ADHD, Personal Stories

The Secret Beauty of ADHD

I would like to let you into a little secret... I love my ADHD. I haven’t always loved it. Before diagnosis I found it hard to live with and could never understand why I felt so different to everyone else. But once I understood it, I completely fell in love.

Apparently, one of the biggest challenges of ADHD is that it gives us wandering minds. To me this is not a challenge. To me this is one of the most magical parts of ADHD. While most people will realise that their mind is wandering and reign it back in, my mind is off exploring. While your mind is concentrating, my mind is skipping, curiously looking through letterboxes, climbing trees and looking for new ways of seeing the world. My mind is looking up to the sky and seeing patterns which are projected into incredible future possibilities. While your mind is looking for logic, my mind is looking for the illogical, for ambiguity, for things that don’t make sense, and then feels the joy of trying to make sense of it. And while all of the colours, patterns, shapes, spare parts, broken pieces, music, words, numbers, noises and faces are washing through my mind, it is always creating, connecting, building, shaping and inventing. And when the idea appears it is a crescendo, a moment of pure unadulterated joy. In my mind, there are always surprises, new things and different endings. Who wouldn’t want to be in a mind like that?

Granted, my mind can be mischievous and, for me, keeping tabs on where my phone/purse/bag/keys/car/children are probably uses the same amount of brain energy as rocket science. It can be difficult, but have you ever had the joy of looking for something and then finding something new or something you forgot about or lost a long time ago? You really don’t know what you're missing. And this mischief can sometimes be your own personal comedy. A mind that tells you randomly that you should do things... like post your phone into a letterbox, kick your shoe into a river, tell a joke when you really shouldn’t or push your husband into a muddy puddle. The urge is strong but mischief never wins (okay, perhaps occasionally the husband is given a nudge...) Nevertheless, when these thoughts occur, me and my mind are left giggling away, silently, like a pair of naughty children.

As with anyone we love, there are things we dislike but learn to live with. My mind can catastrophise on an epic scale. Particularly when it is already overloaded. Missed more than one call from someone? They are definitely calling you to say somebody is dead. Car makes a funny noise while you are driving? It is going to blow up! Run for your life kids! Save yourselves! Your placid old dog sniffs gently at your newborn? Call Battersea Dog's Home! The dog is going to eat the baby!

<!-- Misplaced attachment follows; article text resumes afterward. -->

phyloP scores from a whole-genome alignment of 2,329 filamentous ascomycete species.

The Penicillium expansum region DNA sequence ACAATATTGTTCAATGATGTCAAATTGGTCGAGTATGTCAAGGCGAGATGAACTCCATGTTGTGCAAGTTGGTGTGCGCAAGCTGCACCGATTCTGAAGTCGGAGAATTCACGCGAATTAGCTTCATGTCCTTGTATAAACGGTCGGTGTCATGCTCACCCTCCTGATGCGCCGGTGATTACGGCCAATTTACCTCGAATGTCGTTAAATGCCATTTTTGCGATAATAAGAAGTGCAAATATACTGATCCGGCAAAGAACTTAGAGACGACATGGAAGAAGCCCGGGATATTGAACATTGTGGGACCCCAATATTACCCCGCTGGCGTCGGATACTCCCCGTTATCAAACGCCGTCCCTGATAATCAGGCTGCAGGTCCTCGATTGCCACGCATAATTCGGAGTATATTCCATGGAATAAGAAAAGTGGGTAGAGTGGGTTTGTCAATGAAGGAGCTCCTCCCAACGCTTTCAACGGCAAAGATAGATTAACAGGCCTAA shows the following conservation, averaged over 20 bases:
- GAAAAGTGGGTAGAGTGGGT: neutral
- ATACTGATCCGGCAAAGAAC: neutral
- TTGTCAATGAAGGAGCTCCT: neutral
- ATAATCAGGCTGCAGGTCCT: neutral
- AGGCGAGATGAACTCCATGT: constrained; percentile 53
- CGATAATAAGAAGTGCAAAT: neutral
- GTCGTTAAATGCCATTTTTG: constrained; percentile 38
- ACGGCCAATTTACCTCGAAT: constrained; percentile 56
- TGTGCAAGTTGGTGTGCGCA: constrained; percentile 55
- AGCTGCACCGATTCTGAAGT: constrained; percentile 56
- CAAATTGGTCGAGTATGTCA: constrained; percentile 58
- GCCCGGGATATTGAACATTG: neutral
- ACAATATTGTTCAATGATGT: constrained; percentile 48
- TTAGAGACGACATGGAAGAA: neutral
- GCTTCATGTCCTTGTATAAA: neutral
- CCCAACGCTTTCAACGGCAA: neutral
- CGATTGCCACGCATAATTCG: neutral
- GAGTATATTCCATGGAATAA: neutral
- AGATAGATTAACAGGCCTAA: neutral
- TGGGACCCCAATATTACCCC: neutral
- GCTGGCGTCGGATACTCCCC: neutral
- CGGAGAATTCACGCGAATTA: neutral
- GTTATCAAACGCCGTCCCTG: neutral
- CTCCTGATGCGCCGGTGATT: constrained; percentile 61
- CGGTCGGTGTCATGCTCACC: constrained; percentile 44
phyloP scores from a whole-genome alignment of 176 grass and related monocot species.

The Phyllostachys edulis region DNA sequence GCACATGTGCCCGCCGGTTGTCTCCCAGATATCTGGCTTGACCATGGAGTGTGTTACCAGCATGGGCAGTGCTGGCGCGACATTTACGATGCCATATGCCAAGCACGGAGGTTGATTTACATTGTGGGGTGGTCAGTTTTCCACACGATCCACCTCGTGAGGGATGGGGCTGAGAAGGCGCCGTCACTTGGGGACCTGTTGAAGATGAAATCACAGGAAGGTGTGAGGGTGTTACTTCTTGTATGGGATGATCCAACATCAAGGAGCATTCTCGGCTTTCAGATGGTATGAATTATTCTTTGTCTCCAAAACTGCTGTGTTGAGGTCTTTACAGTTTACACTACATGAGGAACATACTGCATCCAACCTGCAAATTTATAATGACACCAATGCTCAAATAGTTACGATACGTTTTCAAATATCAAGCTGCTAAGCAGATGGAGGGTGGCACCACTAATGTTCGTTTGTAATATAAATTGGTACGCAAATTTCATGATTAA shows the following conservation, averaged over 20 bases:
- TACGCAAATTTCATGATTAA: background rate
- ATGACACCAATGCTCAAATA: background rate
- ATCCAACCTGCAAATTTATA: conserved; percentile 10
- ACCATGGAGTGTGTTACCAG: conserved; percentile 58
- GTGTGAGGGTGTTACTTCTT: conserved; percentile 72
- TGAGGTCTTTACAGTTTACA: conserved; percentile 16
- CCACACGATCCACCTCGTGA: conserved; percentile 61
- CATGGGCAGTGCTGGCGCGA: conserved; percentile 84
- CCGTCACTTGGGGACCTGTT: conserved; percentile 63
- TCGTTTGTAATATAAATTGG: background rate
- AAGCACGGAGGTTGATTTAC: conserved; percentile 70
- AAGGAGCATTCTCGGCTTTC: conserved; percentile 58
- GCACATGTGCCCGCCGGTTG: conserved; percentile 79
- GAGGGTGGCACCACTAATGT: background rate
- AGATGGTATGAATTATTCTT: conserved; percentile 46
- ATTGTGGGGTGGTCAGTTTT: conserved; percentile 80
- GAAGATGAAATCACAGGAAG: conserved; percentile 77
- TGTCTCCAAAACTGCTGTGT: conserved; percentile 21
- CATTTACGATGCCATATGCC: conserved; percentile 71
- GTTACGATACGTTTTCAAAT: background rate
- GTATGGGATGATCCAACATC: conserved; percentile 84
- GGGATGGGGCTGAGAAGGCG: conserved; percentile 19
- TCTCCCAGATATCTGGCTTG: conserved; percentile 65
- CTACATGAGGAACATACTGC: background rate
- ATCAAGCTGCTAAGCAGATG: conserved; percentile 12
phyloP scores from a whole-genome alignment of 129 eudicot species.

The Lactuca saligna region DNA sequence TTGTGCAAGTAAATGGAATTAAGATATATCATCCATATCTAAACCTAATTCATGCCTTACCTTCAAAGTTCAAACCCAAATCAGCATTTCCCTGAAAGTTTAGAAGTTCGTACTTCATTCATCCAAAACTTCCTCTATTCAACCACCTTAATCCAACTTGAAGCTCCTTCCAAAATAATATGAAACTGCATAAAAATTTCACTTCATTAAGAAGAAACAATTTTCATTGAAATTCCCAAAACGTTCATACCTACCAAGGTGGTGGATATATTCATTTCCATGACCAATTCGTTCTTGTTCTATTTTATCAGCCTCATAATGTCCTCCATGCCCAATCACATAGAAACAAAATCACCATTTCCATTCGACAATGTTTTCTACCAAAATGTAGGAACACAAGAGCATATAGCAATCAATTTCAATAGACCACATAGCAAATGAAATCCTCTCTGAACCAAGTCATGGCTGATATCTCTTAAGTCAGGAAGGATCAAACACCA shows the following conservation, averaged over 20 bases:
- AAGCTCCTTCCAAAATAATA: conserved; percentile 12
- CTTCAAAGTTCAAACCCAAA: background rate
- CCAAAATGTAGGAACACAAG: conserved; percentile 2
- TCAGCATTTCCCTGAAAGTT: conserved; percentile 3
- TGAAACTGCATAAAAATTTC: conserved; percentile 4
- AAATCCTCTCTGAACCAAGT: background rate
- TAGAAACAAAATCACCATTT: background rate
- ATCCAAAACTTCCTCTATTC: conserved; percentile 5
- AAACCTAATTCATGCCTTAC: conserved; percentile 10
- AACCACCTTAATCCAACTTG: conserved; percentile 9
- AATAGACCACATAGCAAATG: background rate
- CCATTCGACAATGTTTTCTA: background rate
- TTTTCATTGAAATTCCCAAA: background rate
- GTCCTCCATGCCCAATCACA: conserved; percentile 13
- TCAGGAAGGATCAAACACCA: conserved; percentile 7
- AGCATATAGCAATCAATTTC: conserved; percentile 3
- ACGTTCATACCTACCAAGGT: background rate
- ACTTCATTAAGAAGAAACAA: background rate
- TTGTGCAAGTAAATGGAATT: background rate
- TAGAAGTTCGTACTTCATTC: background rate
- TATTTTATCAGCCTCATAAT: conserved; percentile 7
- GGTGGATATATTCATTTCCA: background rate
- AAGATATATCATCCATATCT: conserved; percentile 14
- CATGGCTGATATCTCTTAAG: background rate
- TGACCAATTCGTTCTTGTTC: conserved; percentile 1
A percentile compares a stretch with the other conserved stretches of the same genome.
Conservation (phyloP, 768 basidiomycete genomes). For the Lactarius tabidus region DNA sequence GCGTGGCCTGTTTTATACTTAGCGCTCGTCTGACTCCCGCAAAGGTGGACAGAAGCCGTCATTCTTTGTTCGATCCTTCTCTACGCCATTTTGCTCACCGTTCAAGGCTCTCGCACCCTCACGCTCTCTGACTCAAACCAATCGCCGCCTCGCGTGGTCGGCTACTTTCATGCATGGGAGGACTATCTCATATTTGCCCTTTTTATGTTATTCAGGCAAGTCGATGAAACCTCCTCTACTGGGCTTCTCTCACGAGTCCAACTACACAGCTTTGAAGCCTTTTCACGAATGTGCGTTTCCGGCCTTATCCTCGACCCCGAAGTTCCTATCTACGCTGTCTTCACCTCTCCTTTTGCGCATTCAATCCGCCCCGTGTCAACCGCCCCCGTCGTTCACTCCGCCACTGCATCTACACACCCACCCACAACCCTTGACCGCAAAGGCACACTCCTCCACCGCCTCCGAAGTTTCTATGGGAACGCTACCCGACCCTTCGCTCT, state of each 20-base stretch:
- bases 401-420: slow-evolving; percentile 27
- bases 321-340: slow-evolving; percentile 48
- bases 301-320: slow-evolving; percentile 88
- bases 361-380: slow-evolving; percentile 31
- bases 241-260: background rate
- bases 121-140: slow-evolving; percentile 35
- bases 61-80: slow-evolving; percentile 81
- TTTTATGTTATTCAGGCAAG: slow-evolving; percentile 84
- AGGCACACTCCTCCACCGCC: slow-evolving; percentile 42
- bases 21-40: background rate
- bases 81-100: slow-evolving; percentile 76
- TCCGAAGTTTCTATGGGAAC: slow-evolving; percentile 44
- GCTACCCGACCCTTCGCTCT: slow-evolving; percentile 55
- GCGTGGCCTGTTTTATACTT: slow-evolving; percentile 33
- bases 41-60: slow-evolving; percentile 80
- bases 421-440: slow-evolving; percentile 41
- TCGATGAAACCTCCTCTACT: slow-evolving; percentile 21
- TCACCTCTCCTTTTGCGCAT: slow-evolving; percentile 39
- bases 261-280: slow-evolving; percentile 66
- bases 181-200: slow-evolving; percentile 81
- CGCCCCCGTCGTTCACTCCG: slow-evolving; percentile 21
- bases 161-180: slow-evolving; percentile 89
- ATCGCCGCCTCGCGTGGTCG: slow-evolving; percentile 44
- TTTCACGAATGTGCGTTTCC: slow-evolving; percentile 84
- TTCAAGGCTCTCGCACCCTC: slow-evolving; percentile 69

And then there is the pain. The deep, crushing, searing, physical pain that arrives with sadness or anger or fear or empathy. Empathy is the worst. Seeing another person suffer or sad is like a blow to the body, a pain that rises from the stomach then crushes my chest before rising into my throat like a sob. I have had this all my life and I never knew that not everyone felt like this. But it is a pain that forces me to act, to help, to do what I can and not stand by to watch the suffering. And I’m ok with that. I will take the pain if this is what it does. As we all know - love hurts.

ADHD retains the curiosity of childhood, the perpetual joy of the new and the extremes of emotions that you feel the first time you fall in love. I’ll take the highs and the lows because without ADHD, I wouldn’t be who I am. I wouldn’t have the career success I have had, be the mum, wife, daughter and friend that I am, have created so many of the things that have brought me so much joy. And if you think that ADHD means I can’t focus, you are so wrong. When I am interested in something my mind lights up, stays perfectly still, stops climbing trees and feels an insuppressible, vibrant energy that drives me to achieve things that only I can.

With ADHD, my mind will not allow itself to be bored by anyone or anything.

And I like that.

So if you think I am not focusing, before you feel sorry for me because it must be such a huge challenge, consider that perhaps it is simply because (sorry) ... you are boring me?


We are always looking for people to share their experiences or thoughts on topics related to Neurodiversity. Please get in touch if you are interested.

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About Helen May

Helen is MD of Leadership for Extraordinary Futures, runs a Community Interest Company Diverse Futures, was diagnosed with ADHD in her 40s.
  • UK